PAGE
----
This song title seemed to me to be a good way to define why the market rose this week. Given her hair color and pronouncements this past week as to the Fed’s planned intentions, I think this title applies to Janet Yellen. While the hair color is obvious, the dove part refers to her inclination to keep interest rates low in order to ensure the economy will continue to improve.
Her comments helped both the Dow and S&P500 each closed Friday at new all-time highs, putting the S&P up over 6% so far this year. Not bad after our flat first quarter.
Simply because we’ve been repeatedly making these new highs, more than a few folks are suggesting that we’re topping and the dreaded downward move “must be” imminent. While a correction of five to twenty percent can happen at any time, that’s not the same as a change in overall trend. In my opinion, the monthly Index of Leading Economic Indicators from the Conference Board is a lot more predictive of market and economic trends. And that Index, I’m happy to report, continues to remain nicely positive.
It’s my experience that markets can’t be defined by technical charts, calendars or clocks. For us to be near a real top, seems to me we need to have moved well past the market skepticism that remains well-elevated in spite of more than 5 years of positive results…
Recap of the week
On Tuesday, the Bureau of Labor Statistics had announced that the Consumer Price Index (CPI), measuring inflation at our level, posted a jump in May that was the largest monthly increase in 15 months. Perhaps more importantly, the core CPI – which excludes food and energy prices since they are subject to many short-term changes – rose by the most since 2009.
The traders had anticipated some shortening of the time when the Fed would raise rates due to this CPI report. Not only did Miz Yellen – and the Board – not respond, she dismissed the report as “noise” and reiterated that the Bank would maintain its accommodative monetary policy for a while.
The more mechanical reason for the market’s rise on Wednesday and Friday, with a bit of profit-taking on Thursday, was because traders were somewhat surprised by the lack of noticeable response to the CPI report. So, they covered bearish positions and took on more positive ones.
What does the CPI rise mean now?
Well, it appears that the acceleration in inflation that’s been a goal for some time is here. We need some inflation – some being the key word. It allows the Fed to continue the monetary policy and does much to reduce the chance of price declines that stymie economic growth.
The report does not mean that runaway inflation is around the corner. While the monthly rise was the biggest since 2009, it’s still relatively small. I believe what has happened is that the trend of disinflation in which we’ve been operating for some time is over. It means that the rate of inflation isn’t, and won’t be, falling anymore. It’s just now moving into the range the Fed has maintained since Mr. Bernanke was the driver.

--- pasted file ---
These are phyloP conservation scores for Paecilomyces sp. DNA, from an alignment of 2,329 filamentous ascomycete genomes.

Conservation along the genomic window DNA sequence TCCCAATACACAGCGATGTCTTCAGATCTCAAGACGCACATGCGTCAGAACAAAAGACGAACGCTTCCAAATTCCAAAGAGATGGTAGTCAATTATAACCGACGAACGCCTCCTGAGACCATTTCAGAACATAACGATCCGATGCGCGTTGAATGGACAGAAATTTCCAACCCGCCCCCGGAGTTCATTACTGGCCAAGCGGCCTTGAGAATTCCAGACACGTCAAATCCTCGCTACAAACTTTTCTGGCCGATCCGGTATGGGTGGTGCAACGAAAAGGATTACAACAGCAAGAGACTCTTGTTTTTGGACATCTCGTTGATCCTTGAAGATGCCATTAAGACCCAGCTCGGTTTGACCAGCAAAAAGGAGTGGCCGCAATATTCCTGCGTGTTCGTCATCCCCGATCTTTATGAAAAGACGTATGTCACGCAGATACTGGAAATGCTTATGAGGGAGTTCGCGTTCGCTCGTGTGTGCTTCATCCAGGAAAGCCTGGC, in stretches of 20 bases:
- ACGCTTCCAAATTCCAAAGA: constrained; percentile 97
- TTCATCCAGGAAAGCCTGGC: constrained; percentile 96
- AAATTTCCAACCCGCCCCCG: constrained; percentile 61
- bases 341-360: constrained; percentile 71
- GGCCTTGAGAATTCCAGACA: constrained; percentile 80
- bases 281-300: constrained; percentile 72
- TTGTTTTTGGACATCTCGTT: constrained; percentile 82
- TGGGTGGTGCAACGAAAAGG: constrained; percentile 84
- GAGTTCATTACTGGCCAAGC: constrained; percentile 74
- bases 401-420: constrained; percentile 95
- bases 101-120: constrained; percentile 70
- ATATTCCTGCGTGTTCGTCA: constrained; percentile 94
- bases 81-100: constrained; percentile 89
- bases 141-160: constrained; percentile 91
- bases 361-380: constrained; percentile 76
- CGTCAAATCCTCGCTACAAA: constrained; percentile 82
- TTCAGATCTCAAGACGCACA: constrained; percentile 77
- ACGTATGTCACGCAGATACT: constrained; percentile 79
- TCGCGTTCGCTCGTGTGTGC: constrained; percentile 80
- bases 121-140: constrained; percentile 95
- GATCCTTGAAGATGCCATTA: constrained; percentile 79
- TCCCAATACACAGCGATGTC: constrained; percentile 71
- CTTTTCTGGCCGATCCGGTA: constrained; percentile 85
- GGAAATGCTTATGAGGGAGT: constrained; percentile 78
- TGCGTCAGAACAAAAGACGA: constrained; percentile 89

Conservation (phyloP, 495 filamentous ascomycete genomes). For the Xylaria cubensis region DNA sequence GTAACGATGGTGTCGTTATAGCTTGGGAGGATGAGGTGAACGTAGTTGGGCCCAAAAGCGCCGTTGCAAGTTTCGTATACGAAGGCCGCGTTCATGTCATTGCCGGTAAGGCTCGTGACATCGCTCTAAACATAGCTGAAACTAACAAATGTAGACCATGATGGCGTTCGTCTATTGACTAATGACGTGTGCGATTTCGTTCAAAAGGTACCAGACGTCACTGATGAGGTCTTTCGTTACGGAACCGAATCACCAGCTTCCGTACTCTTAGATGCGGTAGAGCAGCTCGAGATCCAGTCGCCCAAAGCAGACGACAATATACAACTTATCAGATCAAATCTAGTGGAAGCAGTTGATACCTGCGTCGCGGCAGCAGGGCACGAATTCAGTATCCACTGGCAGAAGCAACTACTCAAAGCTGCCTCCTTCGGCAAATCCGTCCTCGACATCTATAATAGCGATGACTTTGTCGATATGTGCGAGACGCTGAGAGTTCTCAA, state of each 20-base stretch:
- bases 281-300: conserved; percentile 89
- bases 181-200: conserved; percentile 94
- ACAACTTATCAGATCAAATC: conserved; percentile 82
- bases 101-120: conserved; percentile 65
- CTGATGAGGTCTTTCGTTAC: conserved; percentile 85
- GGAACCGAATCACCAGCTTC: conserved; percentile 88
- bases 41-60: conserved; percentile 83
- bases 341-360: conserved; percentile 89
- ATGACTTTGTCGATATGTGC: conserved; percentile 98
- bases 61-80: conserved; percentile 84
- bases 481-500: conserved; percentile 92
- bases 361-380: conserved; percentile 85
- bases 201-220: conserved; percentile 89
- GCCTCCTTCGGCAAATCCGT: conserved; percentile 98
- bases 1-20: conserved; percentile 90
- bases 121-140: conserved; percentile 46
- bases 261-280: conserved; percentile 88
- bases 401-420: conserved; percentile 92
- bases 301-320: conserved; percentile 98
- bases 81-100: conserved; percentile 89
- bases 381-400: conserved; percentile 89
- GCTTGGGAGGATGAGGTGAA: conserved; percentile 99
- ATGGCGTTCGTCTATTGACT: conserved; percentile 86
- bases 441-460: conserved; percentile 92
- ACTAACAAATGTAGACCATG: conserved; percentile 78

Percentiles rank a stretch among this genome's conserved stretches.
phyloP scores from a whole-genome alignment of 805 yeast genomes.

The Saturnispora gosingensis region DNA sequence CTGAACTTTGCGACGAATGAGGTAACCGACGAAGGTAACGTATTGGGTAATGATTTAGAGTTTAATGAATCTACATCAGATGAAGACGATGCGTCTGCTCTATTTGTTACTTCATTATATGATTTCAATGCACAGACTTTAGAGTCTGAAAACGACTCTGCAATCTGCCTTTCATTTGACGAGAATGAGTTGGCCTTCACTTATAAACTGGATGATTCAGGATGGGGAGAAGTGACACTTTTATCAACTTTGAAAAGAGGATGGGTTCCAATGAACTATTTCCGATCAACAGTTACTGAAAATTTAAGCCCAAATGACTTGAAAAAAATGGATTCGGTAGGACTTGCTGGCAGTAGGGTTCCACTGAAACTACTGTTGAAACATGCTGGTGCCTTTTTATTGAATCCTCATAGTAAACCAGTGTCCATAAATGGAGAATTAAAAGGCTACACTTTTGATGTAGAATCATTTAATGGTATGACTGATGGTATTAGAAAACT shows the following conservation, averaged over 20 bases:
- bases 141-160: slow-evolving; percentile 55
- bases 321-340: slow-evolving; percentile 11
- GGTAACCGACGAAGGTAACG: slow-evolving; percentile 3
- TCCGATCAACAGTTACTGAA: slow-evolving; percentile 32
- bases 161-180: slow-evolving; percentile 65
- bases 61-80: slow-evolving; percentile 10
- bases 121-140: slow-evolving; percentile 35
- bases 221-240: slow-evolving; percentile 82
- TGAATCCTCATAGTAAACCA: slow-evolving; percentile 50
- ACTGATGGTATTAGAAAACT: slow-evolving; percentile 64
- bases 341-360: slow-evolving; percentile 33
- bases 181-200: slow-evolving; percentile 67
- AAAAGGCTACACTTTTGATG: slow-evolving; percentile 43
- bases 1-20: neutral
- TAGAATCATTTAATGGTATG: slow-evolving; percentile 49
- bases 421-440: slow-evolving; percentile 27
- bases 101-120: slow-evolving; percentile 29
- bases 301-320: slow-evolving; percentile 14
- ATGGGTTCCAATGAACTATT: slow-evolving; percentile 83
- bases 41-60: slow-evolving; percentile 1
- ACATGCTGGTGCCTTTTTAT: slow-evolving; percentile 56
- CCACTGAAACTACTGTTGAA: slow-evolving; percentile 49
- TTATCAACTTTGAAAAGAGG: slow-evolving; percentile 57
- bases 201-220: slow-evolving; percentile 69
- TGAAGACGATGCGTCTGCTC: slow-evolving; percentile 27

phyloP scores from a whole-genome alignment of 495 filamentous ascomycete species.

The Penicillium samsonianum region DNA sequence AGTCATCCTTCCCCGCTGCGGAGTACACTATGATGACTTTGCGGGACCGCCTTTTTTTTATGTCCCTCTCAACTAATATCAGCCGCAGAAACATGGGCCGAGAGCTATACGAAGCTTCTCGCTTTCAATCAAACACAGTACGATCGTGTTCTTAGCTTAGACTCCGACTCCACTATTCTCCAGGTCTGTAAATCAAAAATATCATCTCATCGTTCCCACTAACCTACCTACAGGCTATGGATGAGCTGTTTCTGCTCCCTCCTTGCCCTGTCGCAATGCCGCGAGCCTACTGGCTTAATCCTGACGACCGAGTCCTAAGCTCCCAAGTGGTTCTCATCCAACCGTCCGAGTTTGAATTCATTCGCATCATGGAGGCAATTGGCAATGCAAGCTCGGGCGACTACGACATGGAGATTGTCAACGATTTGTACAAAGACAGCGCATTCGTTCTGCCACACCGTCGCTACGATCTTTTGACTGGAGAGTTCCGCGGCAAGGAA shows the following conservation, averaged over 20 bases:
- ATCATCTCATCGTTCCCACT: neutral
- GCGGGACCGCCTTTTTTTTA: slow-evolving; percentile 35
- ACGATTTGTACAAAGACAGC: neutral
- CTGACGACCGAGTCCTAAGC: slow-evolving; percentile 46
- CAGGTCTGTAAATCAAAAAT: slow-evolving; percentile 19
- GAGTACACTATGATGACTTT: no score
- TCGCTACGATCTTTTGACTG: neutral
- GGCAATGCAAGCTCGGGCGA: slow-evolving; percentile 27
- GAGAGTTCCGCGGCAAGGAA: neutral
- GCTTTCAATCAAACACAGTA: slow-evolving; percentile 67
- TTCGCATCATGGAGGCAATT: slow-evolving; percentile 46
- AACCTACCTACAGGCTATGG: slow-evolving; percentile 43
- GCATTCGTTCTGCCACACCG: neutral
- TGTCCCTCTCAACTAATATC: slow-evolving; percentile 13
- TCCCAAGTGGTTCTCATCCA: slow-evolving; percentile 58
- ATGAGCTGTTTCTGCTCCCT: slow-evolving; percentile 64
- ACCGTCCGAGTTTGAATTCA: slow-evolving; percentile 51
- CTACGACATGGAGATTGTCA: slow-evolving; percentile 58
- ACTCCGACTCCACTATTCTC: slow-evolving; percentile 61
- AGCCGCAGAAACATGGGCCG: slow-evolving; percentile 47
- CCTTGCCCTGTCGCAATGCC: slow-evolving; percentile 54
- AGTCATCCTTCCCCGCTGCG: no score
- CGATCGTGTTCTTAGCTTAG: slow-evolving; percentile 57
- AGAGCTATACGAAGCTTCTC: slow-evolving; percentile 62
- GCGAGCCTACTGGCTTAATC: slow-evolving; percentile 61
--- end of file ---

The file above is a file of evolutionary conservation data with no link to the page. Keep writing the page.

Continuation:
Investing in the transition
The transition I refer to is that from dis- into more in- flationary. Generally, as we see the overall economy improve, sectors such as (alphabetically) the consumer discretionary, energy, financials, industrials, as well as the techs should benefit.
If could be also be beneficial, in anticipation of rising inflation rates, to begin taking positions in those areas which have done well in similar previous periods. Companies that have seen share price growth in inflationary periods include many of the asset-based firms. Those in the oil and natural gas fields, as well as many of the real estate investment trusts, are good examples. Farmland has seen large gains in the past. And those companies in the timber business with their renewable resources providing current and future production are also attractive.
Those kinds of stocks that have tended not to do well in periods of rising inflation – and the rising interest rates that have typically come with them – would be in the telecom and utility sectors. Current high-yield stocks and most bonds are also subject to downward price movement in such investing environments.
According to an estimate from FactSet last week, S&P500 earnings during this soon to end quarter are expected to have grown by 5.4%, with nine of the ten S&P sectors projecting higher growth. So, looks as if we still have a good foundation for more share price improvement.
I’m not intending to create near-term concern with this note. What I’m doing is, providing my opinion about a current situation. You can assess your situation to best decide with your advisor as to how to deal with changes now and not have to do it under pressure.
I remain very positive on the overall market, US and global. Just think of this notice of coming change in the market as advice similar to that from Harvey Mackay in his book in the 90s – Dig Your Well Before You’re Thirsty…
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